10 August 2017
Collaborating with Kempenhaeghe and Maastrict UMC+, Radboudumc and the Donders Institute are starting research into predicting the effects of antiepileptic medication.
The researchers are using a special technique where stem cells taken from a patient grow into a ‘miniature brain’ on a chip. This miniature brain can be used to test different types of antiepileptic medication. This will enable personalized medication without burdening the patient. The foundation Epilepsiefonds funds the research with almost two hundred thousand Euro.
Epileptic patients depend on medication to keep their condition under control. Yet determining the correct for a given patient is not a simple process. Up to this point, a neurologist or paediatrician needs to consider the type of seizures, their frequency and other symptoms of epilepsy when choosing a particular antiepileptic medication. Despite this, the first medication chosen often works insufficiently, or may even degrade the situation.
The ‘miniature brain’
Using the so-called hiPSC technique (human-induced pluripotent stem cells) it is possible to test the effects of several antiepileptic medications, without at all burdening the patient. Molecular neurobiologist Nael Nadif Kasri
at Radboudumc: “A small amount of blood cells are collected from a patient. We then transform these into stem cells, and these stem cells are then transformed into nerve cells. Once these cells are placed on a chip, it is possible to read out the activity of a highly individualized network of your patient’s brain cells.” Because the cells are based on the blood cells of the patient, this miniature brain reflects all unique features of that patient. In this way, it becomes possible to conveniently test which medication will maximize the beneficial effects for the patient, while minimizing side-effects.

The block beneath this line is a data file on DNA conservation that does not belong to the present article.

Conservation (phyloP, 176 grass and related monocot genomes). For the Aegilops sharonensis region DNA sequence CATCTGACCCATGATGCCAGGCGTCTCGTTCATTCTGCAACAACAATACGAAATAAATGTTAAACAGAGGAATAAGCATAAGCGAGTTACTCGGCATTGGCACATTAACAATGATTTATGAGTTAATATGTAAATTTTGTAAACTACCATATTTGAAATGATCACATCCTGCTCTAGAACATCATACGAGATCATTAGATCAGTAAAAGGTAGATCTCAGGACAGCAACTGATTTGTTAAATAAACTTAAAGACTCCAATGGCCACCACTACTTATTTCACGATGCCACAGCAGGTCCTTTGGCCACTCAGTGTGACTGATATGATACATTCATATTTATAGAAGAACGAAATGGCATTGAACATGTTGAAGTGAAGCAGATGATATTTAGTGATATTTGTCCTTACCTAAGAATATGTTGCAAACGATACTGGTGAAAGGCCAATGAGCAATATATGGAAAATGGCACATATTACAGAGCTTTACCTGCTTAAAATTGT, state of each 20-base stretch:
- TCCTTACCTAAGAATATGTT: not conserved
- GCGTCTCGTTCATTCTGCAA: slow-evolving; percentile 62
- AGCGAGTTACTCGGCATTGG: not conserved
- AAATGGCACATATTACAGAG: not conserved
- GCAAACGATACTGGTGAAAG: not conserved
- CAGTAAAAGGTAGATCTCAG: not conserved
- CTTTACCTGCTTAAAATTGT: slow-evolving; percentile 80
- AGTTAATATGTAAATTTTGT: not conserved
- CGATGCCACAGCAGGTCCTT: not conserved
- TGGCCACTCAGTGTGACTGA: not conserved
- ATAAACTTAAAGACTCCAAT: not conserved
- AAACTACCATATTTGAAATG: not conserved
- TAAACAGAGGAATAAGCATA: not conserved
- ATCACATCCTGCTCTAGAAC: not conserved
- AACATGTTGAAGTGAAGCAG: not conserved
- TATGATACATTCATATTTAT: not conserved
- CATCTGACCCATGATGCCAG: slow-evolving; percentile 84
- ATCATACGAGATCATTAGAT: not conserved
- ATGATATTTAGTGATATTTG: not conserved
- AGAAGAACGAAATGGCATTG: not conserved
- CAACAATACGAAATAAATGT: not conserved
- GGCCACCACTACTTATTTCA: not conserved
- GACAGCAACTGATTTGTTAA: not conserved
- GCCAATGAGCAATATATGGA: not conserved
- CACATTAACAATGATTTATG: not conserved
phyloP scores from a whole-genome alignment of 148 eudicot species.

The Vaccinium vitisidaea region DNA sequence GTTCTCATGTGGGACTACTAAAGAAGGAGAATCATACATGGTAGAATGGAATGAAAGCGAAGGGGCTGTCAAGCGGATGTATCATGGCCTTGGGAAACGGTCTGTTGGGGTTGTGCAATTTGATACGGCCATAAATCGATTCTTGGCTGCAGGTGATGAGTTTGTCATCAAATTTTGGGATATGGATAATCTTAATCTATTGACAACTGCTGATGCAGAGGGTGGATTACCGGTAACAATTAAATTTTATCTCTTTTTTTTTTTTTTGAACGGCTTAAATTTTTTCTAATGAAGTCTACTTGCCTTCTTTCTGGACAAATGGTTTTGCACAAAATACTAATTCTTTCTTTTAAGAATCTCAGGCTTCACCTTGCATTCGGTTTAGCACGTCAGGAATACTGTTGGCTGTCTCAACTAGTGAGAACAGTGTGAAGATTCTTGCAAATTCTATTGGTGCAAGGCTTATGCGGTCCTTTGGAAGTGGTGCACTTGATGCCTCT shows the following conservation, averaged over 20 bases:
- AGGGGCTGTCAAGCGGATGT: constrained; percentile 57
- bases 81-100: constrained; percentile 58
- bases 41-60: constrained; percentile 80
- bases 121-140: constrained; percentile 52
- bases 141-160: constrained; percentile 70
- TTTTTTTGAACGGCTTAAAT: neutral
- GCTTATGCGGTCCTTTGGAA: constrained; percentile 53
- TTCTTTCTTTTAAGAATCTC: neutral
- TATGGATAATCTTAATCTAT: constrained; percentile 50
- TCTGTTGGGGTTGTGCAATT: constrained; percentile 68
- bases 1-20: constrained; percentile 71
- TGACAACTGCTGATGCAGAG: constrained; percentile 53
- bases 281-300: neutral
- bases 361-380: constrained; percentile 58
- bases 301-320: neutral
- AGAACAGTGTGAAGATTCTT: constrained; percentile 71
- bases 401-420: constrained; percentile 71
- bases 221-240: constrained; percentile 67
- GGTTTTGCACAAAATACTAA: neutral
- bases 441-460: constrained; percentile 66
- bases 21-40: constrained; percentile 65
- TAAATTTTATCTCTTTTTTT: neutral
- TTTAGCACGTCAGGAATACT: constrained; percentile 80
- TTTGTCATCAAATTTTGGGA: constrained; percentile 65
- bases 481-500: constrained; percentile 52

Edging closer towards tailored medicine
Up to this point, treatment with antiepileptics often results in a period of ‘trial and error’. Sometimes there can be problems with the effects of the medication, or there could be undesirable side effects. But particularly for an epileptic child, this period also is a loss of valuable time, as epilepsy can aversely affect the child’s development. The earlier the condition is brought under control, the greater the chances are that the child will be able to live a normal life. Therefore, this research will also provide insight into the difference in development and the seriousness of epilepsy in children with DNA-errors in the same genes.